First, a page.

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IPHR and Partners Convene Key Stakeholders in Kyiv for International Accountability Conference

IPHR and Partners Convene Key Stakeholders in Kyiv for International Accountability Conference
IPHR and Partners Convene Key Stakeholders in Kyiv for International Accountability Conference
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On 22 -23 January 2024 International Partnership for Human Rights (IPHR), Truth Hounds, and International Renaissance Foundation hosted an international conference, “Allied for Accountability: Collaborative Strategies to Address Russia’s Crimes in Ukraine,” in Kyiv, Ukraine.

The event brought together key actors dedicated to promoting accountability for Russia’s crimes in Ukraine. The conference combined both panel discussions, expert presentations, and group sessions to create a dynamic space for exchange among Ukrainian and international NGOs working on accountability issues, Ukrainian government institutions engaged in these efforts, and international actors supporting accountability work, such as the ICC, ACA, JIT, UN, and others.

Not only Ukraine, but many countries mobilised significant resources to ensure that immunity for grave is not an option the world can accept as an outcome of the war Russia started against Ukraine. It is important to have periodic checks if we all done enough to achieve the goal. This conference offered this opportunity for all involved, including government, civil society groups and international organisations. Roman Romanov, IRF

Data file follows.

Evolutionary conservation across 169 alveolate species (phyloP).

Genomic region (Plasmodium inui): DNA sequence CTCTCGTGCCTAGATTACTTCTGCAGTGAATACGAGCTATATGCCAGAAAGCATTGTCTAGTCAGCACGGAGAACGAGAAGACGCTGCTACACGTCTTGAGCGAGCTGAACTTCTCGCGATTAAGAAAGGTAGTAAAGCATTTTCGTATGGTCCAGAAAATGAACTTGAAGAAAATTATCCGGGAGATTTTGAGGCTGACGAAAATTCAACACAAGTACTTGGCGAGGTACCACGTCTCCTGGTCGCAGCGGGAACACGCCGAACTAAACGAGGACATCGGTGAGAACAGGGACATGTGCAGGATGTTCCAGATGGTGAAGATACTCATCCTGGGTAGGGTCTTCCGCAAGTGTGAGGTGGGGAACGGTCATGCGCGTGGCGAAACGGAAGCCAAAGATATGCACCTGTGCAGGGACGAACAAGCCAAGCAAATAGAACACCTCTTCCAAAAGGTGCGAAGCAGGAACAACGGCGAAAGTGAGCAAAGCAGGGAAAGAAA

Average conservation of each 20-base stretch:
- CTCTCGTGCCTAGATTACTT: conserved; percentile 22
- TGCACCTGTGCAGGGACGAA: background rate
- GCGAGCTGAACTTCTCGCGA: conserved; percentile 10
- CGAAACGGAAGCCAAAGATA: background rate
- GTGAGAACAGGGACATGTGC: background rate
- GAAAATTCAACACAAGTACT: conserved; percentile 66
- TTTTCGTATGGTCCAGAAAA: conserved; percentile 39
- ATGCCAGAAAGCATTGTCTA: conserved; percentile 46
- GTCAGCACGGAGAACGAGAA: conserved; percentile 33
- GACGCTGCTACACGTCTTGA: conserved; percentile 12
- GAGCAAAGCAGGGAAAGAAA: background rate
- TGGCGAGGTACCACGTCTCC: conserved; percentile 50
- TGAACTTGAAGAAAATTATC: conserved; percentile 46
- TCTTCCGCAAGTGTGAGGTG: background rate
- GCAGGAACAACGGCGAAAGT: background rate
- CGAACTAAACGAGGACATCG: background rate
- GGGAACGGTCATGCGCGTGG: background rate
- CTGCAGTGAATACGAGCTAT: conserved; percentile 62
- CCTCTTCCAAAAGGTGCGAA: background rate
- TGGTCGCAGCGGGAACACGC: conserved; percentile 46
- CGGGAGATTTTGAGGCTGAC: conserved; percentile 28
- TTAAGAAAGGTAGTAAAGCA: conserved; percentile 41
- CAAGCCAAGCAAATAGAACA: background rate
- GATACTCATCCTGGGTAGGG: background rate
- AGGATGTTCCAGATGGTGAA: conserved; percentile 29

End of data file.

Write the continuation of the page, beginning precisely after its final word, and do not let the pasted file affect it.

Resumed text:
The conference had three main objectives: 

  • To conduct a comprehensive review of accomplishments to date.

The goal was to take stock and reflect on the work done since Russia’s full-scale invasion. Over this period, numerous national and international initiatives emerged, leading to an exponential increase in the number of actors involved in documentation and accountability work. Given the scale and gravity of the crimes perpetrated by the occupying forces, the more organizations get involved, the more robust our collective impact becomes. However, the associated risks—such as over-documentation, evidence contamination, and re-traumatization of survivors—have also risen significantly. Adding to the complexity, coordinating activities among different groups and initiatives has become a genuine challenge. In the two days of the conference, participants tried to collectively address these roadblocks on the path toward accountability and turn their shared experiences into concrete and actionable recommendations for better coordinated and more impactful collective efforts.  

  • To foster exchange between the competent national authorities and national and international civil society actors.